Brad Aaron began writing for Streetsblog in 2007, after years as a reporter, editor, and publisher in the alternative weekly business. Brad adopted New York's dysfunctional traffic justice system as his primary beat for Streetsblog. He lives in Manhattan.
Dramatic NYC Video Shows Why Plastic Posts Aren’t EnoughBy Brad Aaron | | No Comments
In a matter of months, Department of Design and Construction crews are supposed to start cutting up Queens Boulevard to build out the new bikeway and pedestrian improvements in permanent materials. Before they do, DOT should update its design to fortify the bike lane and protect people from reckless drivers like the one here. In this […]
When We Treat Driving as a Fundamental Right, People Lose Their LivesBy Brad Aaron | | No Comments
Officials and the media are questioning how Dorothy Bruns, who posed such an obvious and significant threat to public safety, was allowed to drive.
Carnage on New York Bike and Walking PathBy Brad Aaron | | No Comments
If reports are correct, today's events would be the second time this year someone weaponized a motor vehicle to harm people in areas that are designated for New Yorkers to walk and bike separately from motorized traffic.
Yesterday’s Times Square Toll Was Terrible — But So Is a Typical Day of Traffic ViolenceBy Brad Aaron and Ben Fried | | No Comments
Given the high-profile location, the number of victims, and recent instances of people using vehicles to kill for ideology, it's understandable that yesterday's crash drew so much attention. But it's important to recognize that as terrible as the Times Square carnage was for a single incident, the same human toll occurs on a daily basis on NYC streets -- it's just dispersed across the city.
Speed Cameras Get Traction in Albany, But Marty Golden Promises to ObstructBy Brad Aaron | | No Comments
Members of Families for Safe Streets are in Albany today to talk to state legislators about expanding NYC's automated speed enforcement program. After legislative leaders failed to advance a similar bill last year, this session it appears to have more traction.
NYC Also Struggling with Vision Zero GoalsBy Brad Aaron | | No Comments
Nineteen people died in New York City traffic in October, and 5,065 were injured, according to City Hall’s Vision Zero View crash data map. City Hall reported 132 pedestrians and cyclists killed by city motorists through October of this year, and 12,550 injured, compared to 107 deaths and 11,957 injuries in the same period in […]
What Mister Rogers Can Teach Us About Cities and NIMBYismBy Brad Aaron | | No Comments
If you spend much time at community meetings, or you’re a Leslie Knope fan, you know that public forums are often where open-mindedness goes to die. Bill Lindeke of Twin City Sidewalks has been thinking about the contrast between urban NIMBYism and the ideals espoused by Fred Rogers, host of the legendary Pittsburgh-based public television […]
Portland’s Bike-Share System Will Be an Interesting One to WatchBy Brad Aaron | | No Comments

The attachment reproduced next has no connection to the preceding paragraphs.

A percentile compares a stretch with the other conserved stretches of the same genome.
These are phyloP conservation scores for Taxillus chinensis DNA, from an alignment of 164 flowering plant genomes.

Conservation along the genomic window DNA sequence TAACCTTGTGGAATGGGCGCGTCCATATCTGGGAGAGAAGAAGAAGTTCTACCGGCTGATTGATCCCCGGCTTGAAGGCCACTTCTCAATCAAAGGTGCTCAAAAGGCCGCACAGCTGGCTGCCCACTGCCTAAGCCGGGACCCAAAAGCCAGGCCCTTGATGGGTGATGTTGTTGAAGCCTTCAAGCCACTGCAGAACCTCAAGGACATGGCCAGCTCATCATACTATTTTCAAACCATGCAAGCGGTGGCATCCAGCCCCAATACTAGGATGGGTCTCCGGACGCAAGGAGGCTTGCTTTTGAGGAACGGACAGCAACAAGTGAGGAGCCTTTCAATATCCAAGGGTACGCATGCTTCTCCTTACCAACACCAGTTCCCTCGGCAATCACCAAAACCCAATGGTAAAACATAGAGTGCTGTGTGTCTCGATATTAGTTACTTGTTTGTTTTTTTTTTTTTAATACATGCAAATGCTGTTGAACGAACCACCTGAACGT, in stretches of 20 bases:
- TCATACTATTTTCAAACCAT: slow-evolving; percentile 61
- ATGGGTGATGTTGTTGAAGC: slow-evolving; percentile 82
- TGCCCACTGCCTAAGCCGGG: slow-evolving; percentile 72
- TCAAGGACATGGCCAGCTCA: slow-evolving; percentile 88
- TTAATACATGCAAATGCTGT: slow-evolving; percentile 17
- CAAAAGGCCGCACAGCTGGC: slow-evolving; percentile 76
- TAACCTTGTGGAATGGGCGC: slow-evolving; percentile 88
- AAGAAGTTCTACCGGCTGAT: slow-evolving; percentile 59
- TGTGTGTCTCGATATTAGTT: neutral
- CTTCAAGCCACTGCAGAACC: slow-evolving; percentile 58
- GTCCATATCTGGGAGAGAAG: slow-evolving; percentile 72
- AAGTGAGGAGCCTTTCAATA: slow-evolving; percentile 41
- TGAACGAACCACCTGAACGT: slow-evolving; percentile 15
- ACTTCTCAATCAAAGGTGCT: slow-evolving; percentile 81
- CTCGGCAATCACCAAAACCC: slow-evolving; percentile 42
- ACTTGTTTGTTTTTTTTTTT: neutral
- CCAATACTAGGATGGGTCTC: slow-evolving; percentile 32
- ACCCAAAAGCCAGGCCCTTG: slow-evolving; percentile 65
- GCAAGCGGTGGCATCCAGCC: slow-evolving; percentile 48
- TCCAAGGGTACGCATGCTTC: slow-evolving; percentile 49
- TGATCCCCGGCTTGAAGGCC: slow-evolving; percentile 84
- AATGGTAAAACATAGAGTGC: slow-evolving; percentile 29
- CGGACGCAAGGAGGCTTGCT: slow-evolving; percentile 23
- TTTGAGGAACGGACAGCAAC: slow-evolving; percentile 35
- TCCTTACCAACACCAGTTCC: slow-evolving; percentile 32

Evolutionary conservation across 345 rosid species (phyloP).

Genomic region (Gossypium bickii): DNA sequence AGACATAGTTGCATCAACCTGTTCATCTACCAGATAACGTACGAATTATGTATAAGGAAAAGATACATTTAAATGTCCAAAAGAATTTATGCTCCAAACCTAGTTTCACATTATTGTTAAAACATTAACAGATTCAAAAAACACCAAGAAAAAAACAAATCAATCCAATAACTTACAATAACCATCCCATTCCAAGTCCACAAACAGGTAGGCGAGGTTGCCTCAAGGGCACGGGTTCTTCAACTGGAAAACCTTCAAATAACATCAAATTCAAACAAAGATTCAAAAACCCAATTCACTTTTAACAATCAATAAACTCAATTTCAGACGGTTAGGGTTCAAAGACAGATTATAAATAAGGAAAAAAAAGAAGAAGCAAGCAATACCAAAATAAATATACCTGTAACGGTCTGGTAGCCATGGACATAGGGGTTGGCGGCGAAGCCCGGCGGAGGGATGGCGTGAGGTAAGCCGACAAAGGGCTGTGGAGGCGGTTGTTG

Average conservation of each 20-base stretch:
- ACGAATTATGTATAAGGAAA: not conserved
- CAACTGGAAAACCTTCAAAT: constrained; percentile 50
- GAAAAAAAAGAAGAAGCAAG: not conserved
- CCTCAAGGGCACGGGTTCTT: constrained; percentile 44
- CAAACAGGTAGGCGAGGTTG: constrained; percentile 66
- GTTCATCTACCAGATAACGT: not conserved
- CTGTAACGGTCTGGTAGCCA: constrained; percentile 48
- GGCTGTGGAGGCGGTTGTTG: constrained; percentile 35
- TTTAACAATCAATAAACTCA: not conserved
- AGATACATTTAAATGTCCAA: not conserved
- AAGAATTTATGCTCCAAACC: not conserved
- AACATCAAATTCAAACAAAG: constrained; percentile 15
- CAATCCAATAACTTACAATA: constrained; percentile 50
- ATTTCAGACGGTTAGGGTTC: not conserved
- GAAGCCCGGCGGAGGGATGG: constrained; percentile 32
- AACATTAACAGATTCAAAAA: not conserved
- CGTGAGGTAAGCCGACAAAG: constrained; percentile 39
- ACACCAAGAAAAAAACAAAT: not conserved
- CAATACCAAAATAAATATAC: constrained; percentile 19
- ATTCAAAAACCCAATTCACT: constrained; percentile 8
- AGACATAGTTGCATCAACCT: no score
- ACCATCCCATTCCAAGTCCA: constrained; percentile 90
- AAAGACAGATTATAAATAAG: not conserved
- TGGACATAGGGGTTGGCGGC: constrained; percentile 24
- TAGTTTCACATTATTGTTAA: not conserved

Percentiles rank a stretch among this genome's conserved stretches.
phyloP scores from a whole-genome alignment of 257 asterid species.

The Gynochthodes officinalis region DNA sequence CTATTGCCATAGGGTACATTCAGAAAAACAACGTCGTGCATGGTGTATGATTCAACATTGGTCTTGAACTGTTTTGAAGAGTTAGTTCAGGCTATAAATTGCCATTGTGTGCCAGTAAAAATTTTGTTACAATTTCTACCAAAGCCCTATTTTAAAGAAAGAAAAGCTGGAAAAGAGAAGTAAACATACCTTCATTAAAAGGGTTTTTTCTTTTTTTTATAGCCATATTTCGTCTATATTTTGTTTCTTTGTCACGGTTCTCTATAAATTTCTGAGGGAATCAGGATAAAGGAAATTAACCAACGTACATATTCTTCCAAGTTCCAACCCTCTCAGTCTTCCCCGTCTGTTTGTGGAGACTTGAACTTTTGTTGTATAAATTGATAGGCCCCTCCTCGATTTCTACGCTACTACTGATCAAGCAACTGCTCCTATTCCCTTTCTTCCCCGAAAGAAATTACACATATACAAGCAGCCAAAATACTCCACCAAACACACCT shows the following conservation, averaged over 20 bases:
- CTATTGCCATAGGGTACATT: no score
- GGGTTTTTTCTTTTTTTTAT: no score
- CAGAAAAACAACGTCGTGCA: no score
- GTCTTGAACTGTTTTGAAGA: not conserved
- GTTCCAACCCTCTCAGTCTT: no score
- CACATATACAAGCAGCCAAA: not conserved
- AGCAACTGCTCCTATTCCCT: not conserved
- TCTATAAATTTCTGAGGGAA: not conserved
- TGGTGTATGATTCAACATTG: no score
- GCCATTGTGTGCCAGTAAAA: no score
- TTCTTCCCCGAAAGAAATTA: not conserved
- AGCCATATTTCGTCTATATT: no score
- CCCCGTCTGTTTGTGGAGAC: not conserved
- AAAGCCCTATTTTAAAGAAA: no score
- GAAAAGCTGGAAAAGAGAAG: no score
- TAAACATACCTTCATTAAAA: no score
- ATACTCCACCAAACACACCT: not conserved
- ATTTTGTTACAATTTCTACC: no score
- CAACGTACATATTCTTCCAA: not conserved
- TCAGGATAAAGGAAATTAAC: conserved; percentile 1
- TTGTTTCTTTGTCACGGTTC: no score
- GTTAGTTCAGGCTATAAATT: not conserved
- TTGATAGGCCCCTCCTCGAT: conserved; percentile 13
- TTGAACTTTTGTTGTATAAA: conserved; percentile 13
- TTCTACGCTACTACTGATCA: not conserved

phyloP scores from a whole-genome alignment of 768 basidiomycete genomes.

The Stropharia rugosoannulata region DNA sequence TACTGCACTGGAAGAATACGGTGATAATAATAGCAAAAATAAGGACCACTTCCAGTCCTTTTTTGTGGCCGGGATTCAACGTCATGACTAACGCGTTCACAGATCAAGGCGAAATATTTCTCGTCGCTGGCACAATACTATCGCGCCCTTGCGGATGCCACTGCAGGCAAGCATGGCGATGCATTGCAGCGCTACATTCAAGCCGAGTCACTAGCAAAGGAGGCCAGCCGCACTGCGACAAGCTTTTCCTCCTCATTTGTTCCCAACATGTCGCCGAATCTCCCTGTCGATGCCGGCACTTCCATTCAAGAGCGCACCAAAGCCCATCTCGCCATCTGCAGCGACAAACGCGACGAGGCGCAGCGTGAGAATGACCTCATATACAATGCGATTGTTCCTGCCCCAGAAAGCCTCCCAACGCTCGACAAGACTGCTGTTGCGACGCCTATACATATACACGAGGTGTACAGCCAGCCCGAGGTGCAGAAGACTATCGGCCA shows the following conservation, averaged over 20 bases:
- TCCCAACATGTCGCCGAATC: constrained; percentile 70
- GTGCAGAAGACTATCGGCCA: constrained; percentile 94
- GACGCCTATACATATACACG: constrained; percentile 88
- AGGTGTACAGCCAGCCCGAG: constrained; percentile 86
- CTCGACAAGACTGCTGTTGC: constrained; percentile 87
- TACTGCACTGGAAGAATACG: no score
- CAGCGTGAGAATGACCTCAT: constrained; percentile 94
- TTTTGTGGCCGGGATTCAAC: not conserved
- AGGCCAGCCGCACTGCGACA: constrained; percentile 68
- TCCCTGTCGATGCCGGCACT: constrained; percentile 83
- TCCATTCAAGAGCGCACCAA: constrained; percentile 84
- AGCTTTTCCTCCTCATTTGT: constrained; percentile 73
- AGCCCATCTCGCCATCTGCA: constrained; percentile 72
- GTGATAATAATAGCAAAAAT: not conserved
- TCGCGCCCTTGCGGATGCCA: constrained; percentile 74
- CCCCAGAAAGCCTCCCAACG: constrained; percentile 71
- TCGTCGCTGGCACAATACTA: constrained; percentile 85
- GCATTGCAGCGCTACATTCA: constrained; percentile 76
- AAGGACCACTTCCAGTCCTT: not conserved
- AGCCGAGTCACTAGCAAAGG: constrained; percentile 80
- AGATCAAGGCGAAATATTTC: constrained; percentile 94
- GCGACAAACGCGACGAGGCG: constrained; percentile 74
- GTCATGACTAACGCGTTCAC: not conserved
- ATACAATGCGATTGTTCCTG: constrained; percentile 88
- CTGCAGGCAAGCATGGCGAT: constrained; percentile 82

Next week, leaders in Portland will decide whether to move forward with a long-awaited bike-share system. Assuming it proceeds, Portland’s bike-share is going to be an unusual one. Michael Andersen of BikePortland has everything you need to know in a series of posts on the proposed system (check them all out here). He reports that it would launch next summer with 600 bikes […]
Suburban Atlanta Pol: Why Fund Transit When We Can Wait for Robo-Cars?By Brad Aaron | | No Comments
Gwinnett County is outpacing the Atlanta region in population growth. People who live there need transit to get to work, so much so that a recent poll found that 63 percent of likely voters were in favor of expanding MARTA service into the county. Gwinnett’s transportation director has asked for funds to restore bus service […]
How the Baltimore Red Line Could Rise AgainBy Brad Aaron | | No Comments
Today on the Network, Gerald Neily at Baltimore InnerSpace has the back story on the ill-fated Red Line, the rail project axed by Maryland Governor Larry Hogan. Neily writes that the Red Line’s roots date to the 1960s, “when a 1.5 mile swath of West Baltimore was condemned and quickly destroyed for what is now the […]
How Baltimore Could Improve Rail After Larry Hogan’s Red Line DebacleBy Brad Aaron | | No Comments
Maryland Governor Larry Hogan killed Baltimore’s long-awaited Red Line so he could build a highway to the beach, but sitting on the shelf is another plan to augment rail service in the city. Writing for Greater Greater Washington, Jeff La Noue says the proposal includes three new infill stations on the MARC Penn Line commuter rail: one […]
The Public Funds Sports Teams, But Teams Won’t Fund Transit to GamesBy Brad Aaron | | No Comments
Professional sports stadiums put a strain on transportation networks. While good transit service to games can lessen the traffic burden and help everyone get to sports venues more easily, this often imposes additional costs on transit agencies. Despite all the public subsidies pro sports teams receive, they rarely help pay for this service. It doesn’t have […]